IN BRIEF

Keeping Options Open in Complex Pediatric Nephrolithiasis

March 1, 2020
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Urologists in the Pediatric Urology Midwest Alliance recently looked at how endoscopic assisted robotic pyelolithotomy could reduce the number of procedures for children with ureteropelvic junction obstruction.

The Pediatric Urology Midwest Alliance (PUMA) recently published a new report demonstrating that endoscopic assisted robotic pyelolithotomy (EARP) is an acceptable treatment option for complex cases of pediatric nephrolithiasis.

The multicenter, collaborative study included a retrospective analysis of all robotic procedures performed at the five PUMA institutions from July 2009 to October 2017 and was published in the Journal of Pediatric Urology.

“Many of these children required an operation to fix anatomic abnormalities or UPJ [ureteropelvic junction] obstruction, and the operation usually opens up the renal pelvis where the stone is. Thus, it’s prudent to be able to, during the same operation, go into the kidney through the opening that you already have and take out any stones; so, you can actually do two procedures at once,” explains study author Daniel DaJusta, MD, pediatric urologist at Nationwide Children’s Hospital, which is one of the PUMA institutions.

Among 26 patients (median age, 12.2 years) who underwent EARP, the investigators found that almost 80% of patients who underwent a concomitant pyeloplasty-pyelolithotomy due to a UPJ obstruction and a stone could have had, according to the current standard of care, a percutaneous nephrolithotomy. However, all of these patients would then require a second procedure to treat the UPJ obstruction. Of those who underwent EARP, 70% required only one procedure to address both problems.

The reasons for EARP were concomitant pyeloplasty (77.8%), altered anatomy precluding other techniques (14.8%) and multiple large stones (7.4%). The median operative dimension of the largest stone was 9.0 mm, and a majority of renal units, either kidneys or ureters, (74.1%) had multiple stones. Stones were usually located in the renal pelvis (33.3%) or lower pole (37.0%) but were also found in the ureter (3.7%) and multiple locations (25.9%).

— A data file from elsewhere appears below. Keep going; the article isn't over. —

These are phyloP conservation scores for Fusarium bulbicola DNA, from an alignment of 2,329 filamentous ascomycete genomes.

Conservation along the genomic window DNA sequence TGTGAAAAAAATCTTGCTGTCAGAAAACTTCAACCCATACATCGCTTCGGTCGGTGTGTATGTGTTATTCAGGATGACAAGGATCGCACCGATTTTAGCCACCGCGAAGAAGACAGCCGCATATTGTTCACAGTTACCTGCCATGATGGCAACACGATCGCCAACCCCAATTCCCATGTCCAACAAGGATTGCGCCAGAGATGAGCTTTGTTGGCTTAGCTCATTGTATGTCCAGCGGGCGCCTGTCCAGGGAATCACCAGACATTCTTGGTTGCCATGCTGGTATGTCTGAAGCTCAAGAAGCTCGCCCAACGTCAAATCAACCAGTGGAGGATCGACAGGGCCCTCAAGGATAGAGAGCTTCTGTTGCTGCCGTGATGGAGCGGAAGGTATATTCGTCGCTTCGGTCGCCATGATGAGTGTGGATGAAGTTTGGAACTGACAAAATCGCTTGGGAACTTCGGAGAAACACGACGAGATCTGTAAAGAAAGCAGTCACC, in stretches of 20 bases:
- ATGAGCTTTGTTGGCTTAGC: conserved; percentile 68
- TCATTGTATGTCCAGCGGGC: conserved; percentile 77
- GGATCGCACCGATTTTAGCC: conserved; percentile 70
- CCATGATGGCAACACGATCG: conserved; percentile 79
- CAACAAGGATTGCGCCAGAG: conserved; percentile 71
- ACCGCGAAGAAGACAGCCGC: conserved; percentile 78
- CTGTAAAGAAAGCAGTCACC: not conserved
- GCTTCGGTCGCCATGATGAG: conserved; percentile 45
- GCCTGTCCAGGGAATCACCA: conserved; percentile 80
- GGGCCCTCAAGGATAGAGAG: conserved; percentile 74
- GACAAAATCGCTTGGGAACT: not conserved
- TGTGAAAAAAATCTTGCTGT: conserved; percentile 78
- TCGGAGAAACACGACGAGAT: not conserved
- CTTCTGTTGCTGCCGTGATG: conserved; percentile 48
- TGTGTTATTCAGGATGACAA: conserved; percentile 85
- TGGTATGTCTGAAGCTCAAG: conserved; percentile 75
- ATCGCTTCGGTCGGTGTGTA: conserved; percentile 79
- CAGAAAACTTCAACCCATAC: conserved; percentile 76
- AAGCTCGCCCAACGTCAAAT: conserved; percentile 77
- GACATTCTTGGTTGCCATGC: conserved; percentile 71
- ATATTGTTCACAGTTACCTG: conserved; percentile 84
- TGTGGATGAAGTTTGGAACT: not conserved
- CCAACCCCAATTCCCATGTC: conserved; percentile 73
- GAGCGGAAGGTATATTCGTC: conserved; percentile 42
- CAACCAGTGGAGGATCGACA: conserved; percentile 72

After EARP, the overall stone-free status was 70.4%. Residuals stones in eight kidneys were managed by ureteroscopy (4), extracorporeal shock wave lithotripsy (2), and percutaneous nephrolithotomy (1), while one was passed spontaneously.

“There are not that many children with a concomitant UPJ or in which we have difficulty accessing the kidneys. Most of us in pediatric urology will have up to a handful of these kids,” says Dr. DaJusta, who is also a clinical associate professor of Urology at The Ohio State University College of Medicine.

That’s why multicenter research collaboratives, such as PUMA, that involve surgeons doing similar procedures who are able to pool data make for stronger, more robust studies, he says. The data is more compelling compared to a report with just a few cases.

“Finding people who are willing to work together towards a common goal, especially towards improving patient care, and building a successful collaboration, isn’t easy because institutions have different guidelines and restrictions about data sharing. But it’s a great idea, and I think it only strengthens the ability to produce stronger, better research,” he adds.  

 

Reference

Roth JD, Gargollo PC, DaJusta DG, Lindgren BW, Noh PH, Rensing AJ, Krambeck AE, Whittam BM, Pediatric Urology Midwest Alliance (P.U.M.A.). Endoscopic-assisted Robotic Pyelolithotomy: A Viable Treatment Option for Complex Pediatric Nephrolithiasis. Journal of Pediatric Urology. 2019 Dec 19[Online ahead of print]. 

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